In the aftermath of the race, Pérez’s fans were quick to seize on the way Horner credited his victory in part to a “lucky” bit of timing with the safety car, overrunning his Instagram comments with complaints. Perhaps the most important part of Horner’s job is ego management: taking care of his drivers, and (though he won’t say this) especially the one, in Verstappen, in line to win his third consecutive title. When I asked about the way his post-race comments had been taken, Horner was quick to explain that he’d been misinterpreted—but also to double down on what he’d said. “Drive to Survive has brought in a whole new tabloid audience,” he said. “But I'm sure if it had been the other way around, the Dutch fans would've been going mad. So you're never going to keep everybody happy. And I think the most important thing is to be honest. Look, the safety car timing was lucky for Checo. He was unlucky last year in Jeddah. He got a little bit lucky. But what you do with that luck? You have to use it. You have to convert it. And it's gone against him in the past. So he had to convert that track position that he gained and he did that in the most spectacular style. And Checo will be the first to admit that the safety car fell at the perfect timing for him. That's racing. It'll balance itself out over the course of the year. His win wasn't lucky. His win was a result of a fantastic drive. He just had an opportune moment that he converted. And sometimes you need that in sport.”
Miami played out along similar lines: during qualifying on Saturday, Verstappen made a mistake that left him starting ninth, while Pérez secured the pole. And on Sunday, the Red Bull car once again outclassed its rivals. It was, once again, more or less a two-man race between Max and Checo, with the Dutchman hammering his way up the grid and overtaking his teammate late. “We're kind of wondering, where are the others?” Horner cheekily asked Sky Sports after the race.
Given the strength of the car—this year typically some 30 seconds faster than whoever comes in third—the biggest threat to Red Bull might come from within the house. The only person who seems capable of ending Verstappen’s reign is his teammate. As Wolff, the Mercedes principal, was eager to point out last weekend, Horner has a “super tricky job. Both drivers will obviously try to always feel that they are fairly and equally treated, while at the same time trying to have an advantage.” Horner explained to me that every driver likes to be managed in their own way: “Max is very straightforward. He gives you 110%—he just expects it back. Drivers like a Sebastian Vettel or a Daniel Ricciardo or even Checo are a little more sensitive. They need to feel that arm around their shoulder. So they're all different.” The press, of course, can also be another tool for ego management: reminding a reporter that his world-champ driver isn’t quite as “sensitive” as his teammate and predecessors isn’t the sort of decision I imagine Horner makes without calculation.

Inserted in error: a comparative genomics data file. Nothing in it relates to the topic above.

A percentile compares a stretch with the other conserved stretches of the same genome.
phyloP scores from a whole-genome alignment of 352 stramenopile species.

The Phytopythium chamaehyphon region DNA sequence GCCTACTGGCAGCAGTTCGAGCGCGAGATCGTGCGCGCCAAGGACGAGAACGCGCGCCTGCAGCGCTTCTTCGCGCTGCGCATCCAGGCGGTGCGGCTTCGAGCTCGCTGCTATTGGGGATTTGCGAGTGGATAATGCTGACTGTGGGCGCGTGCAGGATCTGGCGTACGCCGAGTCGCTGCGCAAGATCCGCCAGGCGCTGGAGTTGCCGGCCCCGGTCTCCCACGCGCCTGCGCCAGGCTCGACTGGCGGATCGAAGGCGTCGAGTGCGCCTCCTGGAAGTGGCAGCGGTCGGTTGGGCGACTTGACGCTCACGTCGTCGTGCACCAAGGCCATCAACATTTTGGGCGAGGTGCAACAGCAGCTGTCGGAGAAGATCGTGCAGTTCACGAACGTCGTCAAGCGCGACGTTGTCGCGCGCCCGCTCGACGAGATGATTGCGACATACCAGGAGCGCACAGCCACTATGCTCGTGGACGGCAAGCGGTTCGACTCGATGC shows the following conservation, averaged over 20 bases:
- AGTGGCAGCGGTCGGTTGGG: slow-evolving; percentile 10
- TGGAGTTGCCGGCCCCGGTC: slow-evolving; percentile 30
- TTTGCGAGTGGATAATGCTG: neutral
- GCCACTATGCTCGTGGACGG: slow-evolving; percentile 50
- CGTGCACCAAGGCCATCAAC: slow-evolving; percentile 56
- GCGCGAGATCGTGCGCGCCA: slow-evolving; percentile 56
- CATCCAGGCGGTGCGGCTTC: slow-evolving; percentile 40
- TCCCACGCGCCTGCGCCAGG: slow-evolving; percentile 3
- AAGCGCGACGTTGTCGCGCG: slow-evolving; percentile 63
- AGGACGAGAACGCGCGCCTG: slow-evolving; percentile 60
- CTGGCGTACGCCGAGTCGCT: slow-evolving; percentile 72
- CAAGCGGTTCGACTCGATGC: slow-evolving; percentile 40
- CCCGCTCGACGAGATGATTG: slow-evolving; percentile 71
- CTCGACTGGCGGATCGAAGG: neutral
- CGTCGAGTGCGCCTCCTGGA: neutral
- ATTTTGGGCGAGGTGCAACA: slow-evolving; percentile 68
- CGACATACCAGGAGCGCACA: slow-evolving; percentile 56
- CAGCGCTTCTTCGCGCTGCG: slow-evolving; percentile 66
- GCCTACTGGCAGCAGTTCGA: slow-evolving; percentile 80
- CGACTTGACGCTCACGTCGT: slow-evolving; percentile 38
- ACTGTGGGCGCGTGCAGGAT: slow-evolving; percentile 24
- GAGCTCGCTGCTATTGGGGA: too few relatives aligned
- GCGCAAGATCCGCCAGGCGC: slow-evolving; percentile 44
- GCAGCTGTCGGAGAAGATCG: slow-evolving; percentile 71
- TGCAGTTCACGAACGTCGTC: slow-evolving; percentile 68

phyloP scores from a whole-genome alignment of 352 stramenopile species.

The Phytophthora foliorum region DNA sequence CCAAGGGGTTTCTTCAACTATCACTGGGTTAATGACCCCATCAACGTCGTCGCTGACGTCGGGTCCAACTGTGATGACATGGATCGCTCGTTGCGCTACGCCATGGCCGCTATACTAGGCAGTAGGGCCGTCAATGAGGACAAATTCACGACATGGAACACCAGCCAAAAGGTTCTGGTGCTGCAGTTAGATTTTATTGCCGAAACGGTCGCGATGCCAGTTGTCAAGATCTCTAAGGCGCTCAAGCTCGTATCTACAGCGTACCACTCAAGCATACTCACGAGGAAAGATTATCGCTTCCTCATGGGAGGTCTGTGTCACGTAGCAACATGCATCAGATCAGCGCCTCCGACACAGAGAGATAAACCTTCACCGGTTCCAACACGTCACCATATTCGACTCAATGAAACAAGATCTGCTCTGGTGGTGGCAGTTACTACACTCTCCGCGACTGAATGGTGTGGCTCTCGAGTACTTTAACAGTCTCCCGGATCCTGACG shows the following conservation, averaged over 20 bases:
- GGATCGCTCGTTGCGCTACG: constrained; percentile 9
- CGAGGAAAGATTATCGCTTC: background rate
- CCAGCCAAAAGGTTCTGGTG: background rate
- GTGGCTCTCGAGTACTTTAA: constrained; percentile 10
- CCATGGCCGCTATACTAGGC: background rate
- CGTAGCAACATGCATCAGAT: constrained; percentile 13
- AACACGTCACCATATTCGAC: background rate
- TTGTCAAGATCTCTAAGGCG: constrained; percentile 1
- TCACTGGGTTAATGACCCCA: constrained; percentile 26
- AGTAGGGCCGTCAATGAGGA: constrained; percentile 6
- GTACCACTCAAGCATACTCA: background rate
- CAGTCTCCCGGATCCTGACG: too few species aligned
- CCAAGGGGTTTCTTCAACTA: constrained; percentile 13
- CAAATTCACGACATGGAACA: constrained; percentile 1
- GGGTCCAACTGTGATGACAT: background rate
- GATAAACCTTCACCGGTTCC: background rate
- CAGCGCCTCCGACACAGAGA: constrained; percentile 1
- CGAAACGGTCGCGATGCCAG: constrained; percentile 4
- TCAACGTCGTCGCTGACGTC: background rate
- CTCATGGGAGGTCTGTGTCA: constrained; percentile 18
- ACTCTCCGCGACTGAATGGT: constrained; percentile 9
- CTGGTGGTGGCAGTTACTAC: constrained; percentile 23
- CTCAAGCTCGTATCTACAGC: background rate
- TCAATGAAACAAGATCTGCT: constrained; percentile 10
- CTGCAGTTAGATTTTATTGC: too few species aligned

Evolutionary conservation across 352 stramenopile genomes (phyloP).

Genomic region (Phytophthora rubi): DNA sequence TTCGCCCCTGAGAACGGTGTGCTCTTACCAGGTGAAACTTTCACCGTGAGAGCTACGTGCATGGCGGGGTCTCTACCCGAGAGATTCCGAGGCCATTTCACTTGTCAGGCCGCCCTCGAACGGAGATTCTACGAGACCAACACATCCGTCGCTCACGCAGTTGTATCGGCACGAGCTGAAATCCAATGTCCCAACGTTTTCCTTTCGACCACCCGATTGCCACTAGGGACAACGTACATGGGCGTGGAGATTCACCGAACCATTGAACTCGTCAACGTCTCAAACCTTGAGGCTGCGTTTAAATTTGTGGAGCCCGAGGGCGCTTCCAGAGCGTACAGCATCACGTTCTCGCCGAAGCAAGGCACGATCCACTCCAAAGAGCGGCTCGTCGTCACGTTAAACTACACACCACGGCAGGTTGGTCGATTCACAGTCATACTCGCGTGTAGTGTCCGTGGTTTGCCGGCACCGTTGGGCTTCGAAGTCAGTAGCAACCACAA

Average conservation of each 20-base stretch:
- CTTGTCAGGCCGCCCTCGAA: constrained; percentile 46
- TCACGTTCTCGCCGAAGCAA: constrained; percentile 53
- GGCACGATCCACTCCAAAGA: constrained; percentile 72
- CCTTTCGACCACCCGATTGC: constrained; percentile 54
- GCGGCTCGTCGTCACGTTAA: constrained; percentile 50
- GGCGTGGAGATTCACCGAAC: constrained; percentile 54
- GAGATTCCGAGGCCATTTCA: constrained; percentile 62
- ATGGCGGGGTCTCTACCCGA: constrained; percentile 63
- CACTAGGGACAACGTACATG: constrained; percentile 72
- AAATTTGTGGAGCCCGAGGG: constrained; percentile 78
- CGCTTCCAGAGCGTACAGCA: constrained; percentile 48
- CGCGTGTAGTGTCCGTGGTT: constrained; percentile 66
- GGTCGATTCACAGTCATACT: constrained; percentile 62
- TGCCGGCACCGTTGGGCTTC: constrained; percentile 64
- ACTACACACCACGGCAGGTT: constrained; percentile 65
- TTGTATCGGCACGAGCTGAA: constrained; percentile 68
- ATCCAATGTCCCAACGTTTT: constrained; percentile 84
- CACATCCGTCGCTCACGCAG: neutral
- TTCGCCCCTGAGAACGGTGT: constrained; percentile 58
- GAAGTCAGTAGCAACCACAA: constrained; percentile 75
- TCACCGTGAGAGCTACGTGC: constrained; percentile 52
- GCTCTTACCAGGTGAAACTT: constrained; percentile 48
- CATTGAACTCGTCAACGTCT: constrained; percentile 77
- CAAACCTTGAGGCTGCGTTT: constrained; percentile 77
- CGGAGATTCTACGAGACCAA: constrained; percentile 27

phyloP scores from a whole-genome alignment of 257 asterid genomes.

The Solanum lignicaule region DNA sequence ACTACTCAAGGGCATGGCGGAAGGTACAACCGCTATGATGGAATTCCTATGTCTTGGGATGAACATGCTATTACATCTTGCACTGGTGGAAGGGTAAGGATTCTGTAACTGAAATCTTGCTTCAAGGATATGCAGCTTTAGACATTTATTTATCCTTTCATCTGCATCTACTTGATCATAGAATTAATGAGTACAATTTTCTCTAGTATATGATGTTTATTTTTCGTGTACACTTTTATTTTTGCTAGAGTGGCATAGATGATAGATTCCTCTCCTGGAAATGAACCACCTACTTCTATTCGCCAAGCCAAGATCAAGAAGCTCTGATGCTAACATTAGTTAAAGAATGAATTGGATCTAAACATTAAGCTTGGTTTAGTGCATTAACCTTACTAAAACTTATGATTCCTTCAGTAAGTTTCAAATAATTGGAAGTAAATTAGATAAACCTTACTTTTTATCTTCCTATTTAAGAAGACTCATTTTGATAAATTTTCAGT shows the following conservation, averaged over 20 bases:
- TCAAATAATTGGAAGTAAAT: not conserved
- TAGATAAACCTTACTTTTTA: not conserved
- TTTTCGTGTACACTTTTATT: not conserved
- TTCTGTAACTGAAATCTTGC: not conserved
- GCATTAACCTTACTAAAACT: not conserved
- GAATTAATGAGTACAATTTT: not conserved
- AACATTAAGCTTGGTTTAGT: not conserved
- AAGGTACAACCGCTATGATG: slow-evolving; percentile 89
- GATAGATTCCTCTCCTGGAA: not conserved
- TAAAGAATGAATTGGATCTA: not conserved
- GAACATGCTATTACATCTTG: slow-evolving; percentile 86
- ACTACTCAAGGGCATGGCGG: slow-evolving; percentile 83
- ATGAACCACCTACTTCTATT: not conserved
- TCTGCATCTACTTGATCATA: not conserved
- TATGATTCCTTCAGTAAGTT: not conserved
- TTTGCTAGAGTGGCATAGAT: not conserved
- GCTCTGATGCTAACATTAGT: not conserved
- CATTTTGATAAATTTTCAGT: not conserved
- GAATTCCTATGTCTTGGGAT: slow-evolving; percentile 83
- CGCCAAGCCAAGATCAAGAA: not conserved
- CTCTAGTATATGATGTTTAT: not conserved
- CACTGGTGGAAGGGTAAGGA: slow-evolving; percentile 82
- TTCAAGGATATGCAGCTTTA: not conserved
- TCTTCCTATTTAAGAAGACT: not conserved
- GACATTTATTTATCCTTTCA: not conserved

Whatever focus Horner can spare these days is pointed toward 2026, when the team is set to take its latest step into the establishment. At its founding, Red Bull was distinguished by its willingness to buy car parts from other suppliers (and in some cases its rivals), rather than produce them itself. Soon, though, the Red Bull car will hold a Red Bull engine (created in partnership with Ford), rather than one produced by and purchased from Honda. It will mark another step away from the upstart quality that has long defined the team, but Horner was quick to cast it in his preferred terms. “On face value, it’s madness for an energy drinks company to take on Mercedes and Ferrari and Audi and Renault and all these big manufacturers,” he said. “But again, it's the same approach, it's the same culture, that we have a can-do attitude and not being afraid to take on the challenge.”
Originally Appeared on GQ